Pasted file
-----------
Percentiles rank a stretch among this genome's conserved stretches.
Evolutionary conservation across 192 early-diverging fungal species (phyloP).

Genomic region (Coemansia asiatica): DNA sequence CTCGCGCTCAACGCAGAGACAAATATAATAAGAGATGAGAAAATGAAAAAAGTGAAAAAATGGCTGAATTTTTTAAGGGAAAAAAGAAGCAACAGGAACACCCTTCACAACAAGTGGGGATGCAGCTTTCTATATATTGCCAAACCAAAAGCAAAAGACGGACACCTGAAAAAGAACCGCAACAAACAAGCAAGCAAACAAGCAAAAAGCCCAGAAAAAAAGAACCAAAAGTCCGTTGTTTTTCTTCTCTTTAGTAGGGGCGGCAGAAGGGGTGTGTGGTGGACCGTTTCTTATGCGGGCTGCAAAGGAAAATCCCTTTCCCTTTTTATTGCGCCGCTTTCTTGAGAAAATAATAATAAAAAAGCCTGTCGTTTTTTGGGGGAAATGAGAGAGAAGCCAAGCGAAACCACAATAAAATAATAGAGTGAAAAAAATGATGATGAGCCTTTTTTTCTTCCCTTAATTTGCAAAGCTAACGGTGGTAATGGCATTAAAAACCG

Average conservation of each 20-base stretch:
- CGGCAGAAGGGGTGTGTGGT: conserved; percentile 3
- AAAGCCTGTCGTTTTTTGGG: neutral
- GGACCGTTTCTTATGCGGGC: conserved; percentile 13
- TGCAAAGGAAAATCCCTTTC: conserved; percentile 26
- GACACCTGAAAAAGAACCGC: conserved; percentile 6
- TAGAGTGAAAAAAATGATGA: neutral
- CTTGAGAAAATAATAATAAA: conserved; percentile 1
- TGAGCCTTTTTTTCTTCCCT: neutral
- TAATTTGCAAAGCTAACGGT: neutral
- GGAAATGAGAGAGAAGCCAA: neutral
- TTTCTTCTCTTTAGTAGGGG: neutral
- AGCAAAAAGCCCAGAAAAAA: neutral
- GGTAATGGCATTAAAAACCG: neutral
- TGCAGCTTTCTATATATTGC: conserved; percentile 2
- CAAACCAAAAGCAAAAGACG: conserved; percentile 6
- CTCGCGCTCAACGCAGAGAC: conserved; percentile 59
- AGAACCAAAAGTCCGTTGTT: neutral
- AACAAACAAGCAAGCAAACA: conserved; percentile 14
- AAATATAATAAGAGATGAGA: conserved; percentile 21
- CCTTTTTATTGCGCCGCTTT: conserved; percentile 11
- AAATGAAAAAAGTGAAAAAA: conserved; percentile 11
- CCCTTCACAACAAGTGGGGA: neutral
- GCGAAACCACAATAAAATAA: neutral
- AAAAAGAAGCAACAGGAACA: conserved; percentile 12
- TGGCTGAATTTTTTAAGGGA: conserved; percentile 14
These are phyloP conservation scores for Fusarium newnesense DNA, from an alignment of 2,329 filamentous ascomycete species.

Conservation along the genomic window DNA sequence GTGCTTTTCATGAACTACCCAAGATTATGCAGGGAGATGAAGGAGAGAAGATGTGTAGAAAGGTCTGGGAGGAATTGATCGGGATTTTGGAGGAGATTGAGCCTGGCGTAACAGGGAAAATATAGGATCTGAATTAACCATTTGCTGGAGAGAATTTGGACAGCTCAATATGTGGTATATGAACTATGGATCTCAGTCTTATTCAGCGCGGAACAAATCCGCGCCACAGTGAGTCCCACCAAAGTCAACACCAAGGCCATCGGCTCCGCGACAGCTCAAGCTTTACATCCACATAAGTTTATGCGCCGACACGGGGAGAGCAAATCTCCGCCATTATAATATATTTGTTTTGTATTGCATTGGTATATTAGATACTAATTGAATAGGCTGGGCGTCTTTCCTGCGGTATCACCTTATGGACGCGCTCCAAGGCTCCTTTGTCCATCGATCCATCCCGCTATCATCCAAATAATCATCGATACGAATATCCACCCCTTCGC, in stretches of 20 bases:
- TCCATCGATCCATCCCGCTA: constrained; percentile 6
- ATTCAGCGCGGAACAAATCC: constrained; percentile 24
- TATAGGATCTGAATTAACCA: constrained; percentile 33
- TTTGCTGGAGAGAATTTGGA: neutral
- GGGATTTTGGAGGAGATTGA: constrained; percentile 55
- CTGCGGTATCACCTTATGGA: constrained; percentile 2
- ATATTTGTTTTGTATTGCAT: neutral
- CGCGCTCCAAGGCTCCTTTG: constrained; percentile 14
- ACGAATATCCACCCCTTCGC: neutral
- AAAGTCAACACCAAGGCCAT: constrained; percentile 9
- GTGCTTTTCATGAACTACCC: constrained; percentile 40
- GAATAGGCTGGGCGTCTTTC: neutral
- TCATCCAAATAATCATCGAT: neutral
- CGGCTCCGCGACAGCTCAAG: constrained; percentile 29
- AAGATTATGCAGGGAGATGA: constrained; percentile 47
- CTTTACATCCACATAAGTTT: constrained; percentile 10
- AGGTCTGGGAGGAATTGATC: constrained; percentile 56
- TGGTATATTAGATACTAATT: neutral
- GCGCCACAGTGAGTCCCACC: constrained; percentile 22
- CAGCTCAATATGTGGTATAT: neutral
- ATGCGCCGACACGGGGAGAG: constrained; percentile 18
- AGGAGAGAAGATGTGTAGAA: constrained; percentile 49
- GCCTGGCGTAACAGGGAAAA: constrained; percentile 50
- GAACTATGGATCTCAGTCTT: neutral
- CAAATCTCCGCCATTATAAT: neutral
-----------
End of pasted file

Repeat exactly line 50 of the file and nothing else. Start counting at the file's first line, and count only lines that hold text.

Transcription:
- GCGCCACAGTGAGTCCCACC: constrained; percentile 22